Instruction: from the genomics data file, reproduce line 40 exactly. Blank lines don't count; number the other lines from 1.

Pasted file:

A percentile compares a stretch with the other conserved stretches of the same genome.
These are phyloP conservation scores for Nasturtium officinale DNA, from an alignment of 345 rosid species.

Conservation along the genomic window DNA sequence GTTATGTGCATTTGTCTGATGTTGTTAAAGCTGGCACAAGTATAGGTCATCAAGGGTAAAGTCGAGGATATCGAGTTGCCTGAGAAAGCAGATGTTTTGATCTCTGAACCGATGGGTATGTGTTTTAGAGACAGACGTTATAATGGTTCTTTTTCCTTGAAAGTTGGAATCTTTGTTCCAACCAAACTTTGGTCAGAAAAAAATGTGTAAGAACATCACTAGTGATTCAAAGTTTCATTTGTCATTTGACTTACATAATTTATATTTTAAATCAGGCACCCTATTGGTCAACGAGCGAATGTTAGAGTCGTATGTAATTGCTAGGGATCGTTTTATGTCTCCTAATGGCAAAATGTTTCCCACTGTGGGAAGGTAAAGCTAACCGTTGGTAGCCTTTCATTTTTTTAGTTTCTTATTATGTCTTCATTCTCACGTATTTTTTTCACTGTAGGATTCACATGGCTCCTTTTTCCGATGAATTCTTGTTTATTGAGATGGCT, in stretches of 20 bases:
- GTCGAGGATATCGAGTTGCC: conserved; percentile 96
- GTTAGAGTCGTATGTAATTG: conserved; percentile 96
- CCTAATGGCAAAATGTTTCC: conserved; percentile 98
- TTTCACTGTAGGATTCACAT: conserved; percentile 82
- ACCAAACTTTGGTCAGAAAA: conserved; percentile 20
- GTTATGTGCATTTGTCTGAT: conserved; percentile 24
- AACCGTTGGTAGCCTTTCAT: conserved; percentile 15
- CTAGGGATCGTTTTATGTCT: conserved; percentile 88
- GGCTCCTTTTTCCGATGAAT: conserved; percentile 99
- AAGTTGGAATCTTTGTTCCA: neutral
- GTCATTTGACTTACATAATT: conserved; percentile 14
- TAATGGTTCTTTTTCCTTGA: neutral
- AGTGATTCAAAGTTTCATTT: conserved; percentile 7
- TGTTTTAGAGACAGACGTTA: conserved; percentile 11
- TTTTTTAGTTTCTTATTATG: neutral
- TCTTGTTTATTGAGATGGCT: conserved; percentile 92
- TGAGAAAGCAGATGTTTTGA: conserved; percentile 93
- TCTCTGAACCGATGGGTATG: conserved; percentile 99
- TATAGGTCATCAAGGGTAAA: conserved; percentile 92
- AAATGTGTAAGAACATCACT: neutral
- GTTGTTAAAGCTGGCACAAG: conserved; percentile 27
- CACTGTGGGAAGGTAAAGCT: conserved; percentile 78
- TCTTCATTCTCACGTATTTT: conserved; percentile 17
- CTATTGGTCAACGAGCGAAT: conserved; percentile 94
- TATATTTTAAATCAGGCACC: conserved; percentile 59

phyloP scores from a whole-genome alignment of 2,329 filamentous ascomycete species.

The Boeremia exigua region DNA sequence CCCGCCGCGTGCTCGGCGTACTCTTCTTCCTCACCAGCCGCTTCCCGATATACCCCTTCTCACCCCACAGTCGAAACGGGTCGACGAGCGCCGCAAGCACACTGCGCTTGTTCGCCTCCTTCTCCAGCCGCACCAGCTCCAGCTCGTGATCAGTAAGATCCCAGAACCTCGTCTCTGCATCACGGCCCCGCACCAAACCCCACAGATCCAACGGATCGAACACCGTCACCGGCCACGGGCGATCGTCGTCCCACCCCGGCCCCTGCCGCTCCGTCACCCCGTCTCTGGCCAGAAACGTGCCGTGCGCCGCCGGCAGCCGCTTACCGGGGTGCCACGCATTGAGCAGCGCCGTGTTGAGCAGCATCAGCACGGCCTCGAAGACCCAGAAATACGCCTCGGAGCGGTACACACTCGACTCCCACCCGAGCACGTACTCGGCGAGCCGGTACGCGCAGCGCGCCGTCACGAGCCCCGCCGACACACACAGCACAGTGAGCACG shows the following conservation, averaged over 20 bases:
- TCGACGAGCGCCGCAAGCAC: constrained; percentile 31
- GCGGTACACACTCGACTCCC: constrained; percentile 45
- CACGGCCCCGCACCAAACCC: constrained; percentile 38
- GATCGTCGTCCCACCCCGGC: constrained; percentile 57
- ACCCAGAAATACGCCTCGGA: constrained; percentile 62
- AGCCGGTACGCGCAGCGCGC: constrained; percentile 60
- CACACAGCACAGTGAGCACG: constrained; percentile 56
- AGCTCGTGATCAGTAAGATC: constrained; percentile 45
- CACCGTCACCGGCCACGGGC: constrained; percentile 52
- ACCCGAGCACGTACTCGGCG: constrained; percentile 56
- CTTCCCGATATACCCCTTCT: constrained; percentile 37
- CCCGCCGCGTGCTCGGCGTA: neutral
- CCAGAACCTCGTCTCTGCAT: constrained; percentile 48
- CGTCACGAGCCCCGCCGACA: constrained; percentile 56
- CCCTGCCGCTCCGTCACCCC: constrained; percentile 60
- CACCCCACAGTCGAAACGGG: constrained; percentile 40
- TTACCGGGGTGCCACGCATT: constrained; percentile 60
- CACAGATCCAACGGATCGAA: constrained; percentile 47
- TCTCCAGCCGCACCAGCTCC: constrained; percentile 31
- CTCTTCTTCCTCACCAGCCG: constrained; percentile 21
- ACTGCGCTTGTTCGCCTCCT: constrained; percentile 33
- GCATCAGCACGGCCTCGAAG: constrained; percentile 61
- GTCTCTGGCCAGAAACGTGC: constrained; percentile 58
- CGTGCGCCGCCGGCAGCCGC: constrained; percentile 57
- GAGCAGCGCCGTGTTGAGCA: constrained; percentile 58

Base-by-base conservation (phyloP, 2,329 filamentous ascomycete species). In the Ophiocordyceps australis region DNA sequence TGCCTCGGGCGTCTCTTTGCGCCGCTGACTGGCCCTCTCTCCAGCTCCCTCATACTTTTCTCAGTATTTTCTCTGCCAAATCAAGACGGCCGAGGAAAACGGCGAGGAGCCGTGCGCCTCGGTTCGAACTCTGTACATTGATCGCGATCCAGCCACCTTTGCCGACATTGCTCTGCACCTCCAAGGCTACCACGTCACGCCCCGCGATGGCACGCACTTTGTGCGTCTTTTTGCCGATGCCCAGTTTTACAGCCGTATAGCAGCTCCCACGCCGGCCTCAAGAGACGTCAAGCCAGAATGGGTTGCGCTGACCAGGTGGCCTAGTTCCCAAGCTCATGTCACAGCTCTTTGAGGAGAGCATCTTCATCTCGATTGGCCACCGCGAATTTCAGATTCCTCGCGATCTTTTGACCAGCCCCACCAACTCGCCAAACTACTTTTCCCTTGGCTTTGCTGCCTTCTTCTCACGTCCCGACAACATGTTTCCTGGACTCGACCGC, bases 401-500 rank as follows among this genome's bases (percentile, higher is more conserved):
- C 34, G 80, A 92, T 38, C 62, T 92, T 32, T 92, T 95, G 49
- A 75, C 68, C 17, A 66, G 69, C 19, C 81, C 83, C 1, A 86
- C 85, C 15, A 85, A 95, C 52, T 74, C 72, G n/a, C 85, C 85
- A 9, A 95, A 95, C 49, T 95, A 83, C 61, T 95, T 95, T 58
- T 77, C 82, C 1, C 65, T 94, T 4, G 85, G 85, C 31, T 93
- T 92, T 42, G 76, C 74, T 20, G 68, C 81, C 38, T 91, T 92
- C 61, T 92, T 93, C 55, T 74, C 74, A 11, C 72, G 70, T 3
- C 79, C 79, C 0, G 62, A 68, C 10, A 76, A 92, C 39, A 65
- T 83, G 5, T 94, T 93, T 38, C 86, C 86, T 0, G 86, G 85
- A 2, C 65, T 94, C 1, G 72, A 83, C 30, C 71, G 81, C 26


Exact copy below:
- ACCCGAGCACGTACTCGGCG: constrained; percentile 56